Up to the Minute: Match’s new president

Plus: a new tech-focused PR agency, a business boom for Stephen Thomas and more news you might have missed.

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The marketing world never sleeps, which means there are bound to be things that fly under your radar. To make sure you’re up to speed, here’s some news you might have missed over the last week:

Hires, promotions and changes

UTTMdotActivation and engagement agency Match Marketing has promoted Michael Dill to be its new president for North America, leading offices in Toronto and Norwalk, Connecticut. Dill first joined as a managing partner in 2012 after his previous agency, Circle One, was acquired by Match.

UTTMdotBrix Media Co., a new PR agency focused on tech, startup and lifestyle brands and online influencer marketing, has launched in Vancouver by Yulu PR co-founder Jennifer Maloney Adab. The agency is currently led by a number of former Yulu staff, including Nadia Gillies as director of lifestyle PR and Ryan Tessier as director of PR and business development, but has also hired Caroline Carter, who has held management roles at financial startup Payfirma as well as Dela Cruz PR, as director of technology PR.

UTTMdotKaiser Lachance has hired Janine Allen as its newest VP in Toronto. Joining after more than two years as a senior marketing director at Sears Canada and a former VP at Flesihmann-Hillard, Allen will be focusing on business development at the PR agency as well as serving as a senior advisor and project manager.

UTTMdotWeber Shandwick has appointed Christian Marcoux as its national health practice leader and general manager of its Montreal office. Marcoux was most recently at National, where he was VP and practice lead for healthcare.

UTTMdotCreative consultancy Naked has expanded its team in Toronto. Braeden Laverty, a former co-CD at Shanty Town who has also worked at KBS, FCB and as a freelancer on NakedNewHires JWT’s #RaiseThePride activation, has been hired as senior art director. Kyle Shields has been hired as an art director and designer after stints as a designer at Avid Apparel and Deloitte. On the account side, Evan McIndless has been hired as an account director from Brightworks and Publicis. Rounding out the hires is Marsha Dark as director of business development, joining after more than nine years at FCB.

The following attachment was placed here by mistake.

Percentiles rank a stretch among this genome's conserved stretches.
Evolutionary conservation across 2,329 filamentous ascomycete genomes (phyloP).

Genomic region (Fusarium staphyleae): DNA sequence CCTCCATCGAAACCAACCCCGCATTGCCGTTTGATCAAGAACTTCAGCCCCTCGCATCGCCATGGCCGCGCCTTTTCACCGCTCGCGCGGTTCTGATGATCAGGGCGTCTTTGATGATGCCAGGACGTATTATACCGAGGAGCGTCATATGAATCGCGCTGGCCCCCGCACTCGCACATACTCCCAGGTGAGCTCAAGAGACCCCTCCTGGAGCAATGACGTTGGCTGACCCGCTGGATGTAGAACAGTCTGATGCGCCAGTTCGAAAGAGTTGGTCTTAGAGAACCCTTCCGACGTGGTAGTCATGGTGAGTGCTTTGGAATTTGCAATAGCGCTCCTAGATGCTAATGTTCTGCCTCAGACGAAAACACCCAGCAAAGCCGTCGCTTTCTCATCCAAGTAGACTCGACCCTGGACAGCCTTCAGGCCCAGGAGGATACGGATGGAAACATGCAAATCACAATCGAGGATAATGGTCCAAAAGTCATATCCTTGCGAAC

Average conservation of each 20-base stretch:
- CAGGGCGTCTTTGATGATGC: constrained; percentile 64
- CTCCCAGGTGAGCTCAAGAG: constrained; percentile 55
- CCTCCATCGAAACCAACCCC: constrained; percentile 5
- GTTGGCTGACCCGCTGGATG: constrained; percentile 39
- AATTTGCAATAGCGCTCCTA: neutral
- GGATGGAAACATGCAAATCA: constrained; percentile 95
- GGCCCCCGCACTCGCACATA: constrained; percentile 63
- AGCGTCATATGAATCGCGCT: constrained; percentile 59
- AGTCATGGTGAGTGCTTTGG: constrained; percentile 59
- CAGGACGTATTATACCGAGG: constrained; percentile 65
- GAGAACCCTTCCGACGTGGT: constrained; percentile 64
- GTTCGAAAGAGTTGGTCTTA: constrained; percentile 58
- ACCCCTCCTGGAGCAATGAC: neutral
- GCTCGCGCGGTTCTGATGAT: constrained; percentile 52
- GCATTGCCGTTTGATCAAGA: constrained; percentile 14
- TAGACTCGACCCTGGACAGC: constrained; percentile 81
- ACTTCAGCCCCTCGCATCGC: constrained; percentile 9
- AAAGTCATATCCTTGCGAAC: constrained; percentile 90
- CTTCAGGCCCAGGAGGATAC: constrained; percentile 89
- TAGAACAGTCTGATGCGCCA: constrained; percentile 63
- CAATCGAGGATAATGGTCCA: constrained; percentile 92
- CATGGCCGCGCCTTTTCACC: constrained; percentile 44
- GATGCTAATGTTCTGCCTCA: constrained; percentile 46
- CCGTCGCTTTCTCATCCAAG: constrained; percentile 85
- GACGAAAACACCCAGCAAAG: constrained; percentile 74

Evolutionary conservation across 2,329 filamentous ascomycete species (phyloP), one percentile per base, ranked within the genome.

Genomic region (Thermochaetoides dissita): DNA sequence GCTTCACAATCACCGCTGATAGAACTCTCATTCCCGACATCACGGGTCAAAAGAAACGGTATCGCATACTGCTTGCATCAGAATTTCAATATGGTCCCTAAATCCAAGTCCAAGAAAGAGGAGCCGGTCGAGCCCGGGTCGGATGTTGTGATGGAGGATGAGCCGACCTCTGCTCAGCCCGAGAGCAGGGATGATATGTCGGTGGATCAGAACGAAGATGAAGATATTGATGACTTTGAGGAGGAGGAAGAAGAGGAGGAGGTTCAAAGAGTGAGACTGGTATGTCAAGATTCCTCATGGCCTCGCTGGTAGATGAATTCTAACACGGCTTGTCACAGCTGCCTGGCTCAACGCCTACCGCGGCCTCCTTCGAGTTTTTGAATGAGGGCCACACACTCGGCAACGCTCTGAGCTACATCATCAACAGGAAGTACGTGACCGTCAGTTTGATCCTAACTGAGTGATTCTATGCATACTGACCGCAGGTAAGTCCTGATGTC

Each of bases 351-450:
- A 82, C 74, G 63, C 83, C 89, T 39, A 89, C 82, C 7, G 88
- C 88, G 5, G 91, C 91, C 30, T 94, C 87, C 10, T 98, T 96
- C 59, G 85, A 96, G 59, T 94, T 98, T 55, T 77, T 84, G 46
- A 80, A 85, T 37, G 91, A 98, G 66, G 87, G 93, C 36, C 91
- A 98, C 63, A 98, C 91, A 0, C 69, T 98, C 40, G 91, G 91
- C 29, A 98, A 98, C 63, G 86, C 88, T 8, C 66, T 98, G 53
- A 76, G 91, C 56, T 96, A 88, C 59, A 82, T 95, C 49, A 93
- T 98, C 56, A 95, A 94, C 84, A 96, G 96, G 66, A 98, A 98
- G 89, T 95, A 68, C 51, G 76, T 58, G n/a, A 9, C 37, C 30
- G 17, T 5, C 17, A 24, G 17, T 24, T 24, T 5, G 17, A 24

UTTMdotPepsico Foods Canada president Marc Guay has announced his retirement, effective Aug. 7, after almost 30 years with the company. Jason McDonell, the company’s current VP of field sales, has been named as Guay’s successor.

 

New business

UTTMdotALSIceBucketChallenge-VolvoStephen Thomas has announced a number of new project wins. Stephen Thomas will also be developing a campaign around an online gift catalogue for products to be used in projects by Amnesty International, an integrated campaign to engage alumni donors to the University of Toronto and a direct mail project for the YMCA’s Healthy Kids Day.

UTTMdotRed Lion has been named agency of record for Havergal College, a girl’s boarding school in Toronto. The agency will undertake a brand review of the school and handle all marketing activities.

UTTMdotIn addition to its new VP, Kaiser Lachance has also picked up the business for Pudo, a customizable parcel pick-up and drop-off service that has 2,200 locations across Canada. As communications agency of record, Kaiser Lachance will handle investor relations and an integrated consumer awareness campaign, currently set to launch in September.

 

Media

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AOL has announced a number of new video ad formats for One, its programmatic platform. They include an interactive frame for the end of videos, a seven-second pre-roll format and an option that allows viewers to skip after filling out a survey.

UTTMdotThe NFL has filed a motion as part of Bell’s appeal to the CRTC’s decision to end simultaneous substitution for broadcasts of the Super Bowl. Ending the practice, which allows networks to show Canadian ads during the broadcasts of U.S. events and programming, would result in a reduction in the ability of Canadian networks to pay for licences and is contrary to the NFL’s rights under the Copyright Act, the league argued.